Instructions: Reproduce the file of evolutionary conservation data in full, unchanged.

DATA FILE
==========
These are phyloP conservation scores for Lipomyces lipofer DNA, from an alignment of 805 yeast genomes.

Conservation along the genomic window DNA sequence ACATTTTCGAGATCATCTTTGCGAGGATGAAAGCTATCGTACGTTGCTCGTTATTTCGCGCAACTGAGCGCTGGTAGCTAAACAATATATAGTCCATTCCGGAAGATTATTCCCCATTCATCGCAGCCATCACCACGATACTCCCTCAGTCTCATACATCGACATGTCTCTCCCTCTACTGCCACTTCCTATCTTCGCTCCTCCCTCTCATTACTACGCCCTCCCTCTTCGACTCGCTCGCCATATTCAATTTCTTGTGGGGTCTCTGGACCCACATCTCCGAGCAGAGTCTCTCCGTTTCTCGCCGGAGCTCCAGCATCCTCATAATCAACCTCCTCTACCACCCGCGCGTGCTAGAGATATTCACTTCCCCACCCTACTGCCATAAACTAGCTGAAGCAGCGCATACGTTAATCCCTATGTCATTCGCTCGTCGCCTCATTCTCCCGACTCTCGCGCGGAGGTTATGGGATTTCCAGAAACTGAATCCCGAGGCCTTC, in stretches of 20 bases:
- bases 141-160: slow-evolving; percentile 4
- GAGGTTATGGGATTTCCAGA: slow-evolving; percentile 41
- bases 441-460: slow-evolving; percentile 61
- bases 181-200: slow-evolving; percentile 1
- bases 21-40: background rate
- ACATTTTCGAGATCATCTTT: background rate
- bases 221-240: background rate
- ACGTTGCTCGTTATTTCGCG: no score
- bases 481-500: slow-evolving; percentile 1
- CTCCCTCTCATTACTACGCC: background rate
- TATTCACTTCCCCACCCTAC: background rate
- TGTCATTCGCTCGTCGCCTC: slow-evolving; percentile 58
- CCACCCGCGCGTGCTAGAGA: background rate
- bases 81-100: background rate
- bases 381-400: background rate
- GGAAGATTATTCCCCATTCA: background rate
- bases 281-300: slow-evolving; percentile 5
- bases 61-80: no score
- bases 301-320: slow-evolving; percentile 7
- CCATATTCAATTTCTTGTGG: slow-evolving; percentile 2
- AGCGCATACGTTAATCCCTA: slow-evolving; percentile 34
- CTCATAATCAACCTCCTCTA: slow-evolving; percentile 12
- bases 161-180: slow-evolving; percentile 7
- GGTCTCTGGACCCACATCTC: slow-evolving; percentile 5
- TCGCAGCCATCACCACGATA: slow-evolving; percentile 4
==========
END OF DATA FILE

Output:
These are phyloP conservation scores for Lipomyces lipofer DNA, from an alignment of 805 yeast genomes.

Conservation along the genomic window DNA sequence ACATTTTCGAGATCATCTTTGCGAGGATGAAAGCTATCGTACGTTGCTCGTTATTTCGCGCAACTGAGCGCTGGTAGCTAAACAATATATAGTCCATTCCGGAAGATTATTCCCCATTCATCGCAGCCATCACCACGATACTCCCTCAGTCTCATACATCGACATGTCTCTCCCTCTACTGCCACTTCCTATCTTCGCTCCTCCCTCTCATTACTACGCCCTCCCTCTTCGACTCGCTCGCCATATTCAATTTCTTGTGGGGTCTCTGGACCCACATCTCCGAGCAGAGTCTCTCCGTTTCTCGCCGGAGCTCCAGCATCCTCATAATCAACCTCCTCTACCACCCGCGCGTGCTAGAGATATTCACTTCCCCACCCTACTGCCATAAACTAGCTGAAGCAGCGCATACGTTAATCCCTATGTCATTCGCTCGTCGCCTCATTCTCCCGACTCTCGCGCGGAGGTTATGGGATTTCCAGAAACTGAATCCCGAGGCCTTC, in stretches of 20 bases:
- bases 141-160: slow-evolving; percentile 4
- GAGGTTATGGGATTTCCAGA: slow-evolving; percentile 41
- bases 441-460: slow-evolving; percentile 61
- bases 181-200: slow-evolving; percentile 1
- bases 21-40: background rate
- ACATTTTCGAGATCATCTTT: background rate
- bases 221-240: background rate
- ACGTTGCTCGTTATTTCGCG: no score
- bases 481-500: slow-evolving; percentile 1
- CTCCCTCTCATTACTACGCC: background rate
- TATTCACTTCCCCACCCTAC: background rate
- TGTCATTCGCTCGTCGCCTC: slow-evolving; percentile 58
- CCACCCGCGCGTGCTAGAGA: background rate
- bases 81-100: background rate
- bases 381-400: background rate
- GGAAGATTATTCCCCATTCA: background rate
- bases 281-300: slow-evolving; percentile 5
- bases 61-80: no score
- bases 301-320: slow-evolving; percentile 7
- CCATATTCAATTTCTTGTGG: slow-evolving; percentile 2
- AGCGCATACGTTAATCCCTA: slow-evolving; percentile 34
- CTCATAATCAACCTCCTCTA: slow-evolving; percentile 12
- bases 161-180: slow-evolving; percentile 7
- GGTCTCTGGACCCACATCTC: slow-evolving; percentile 5
- TCGCAGCCATCACCACGATA: slow-evolving; percentile 4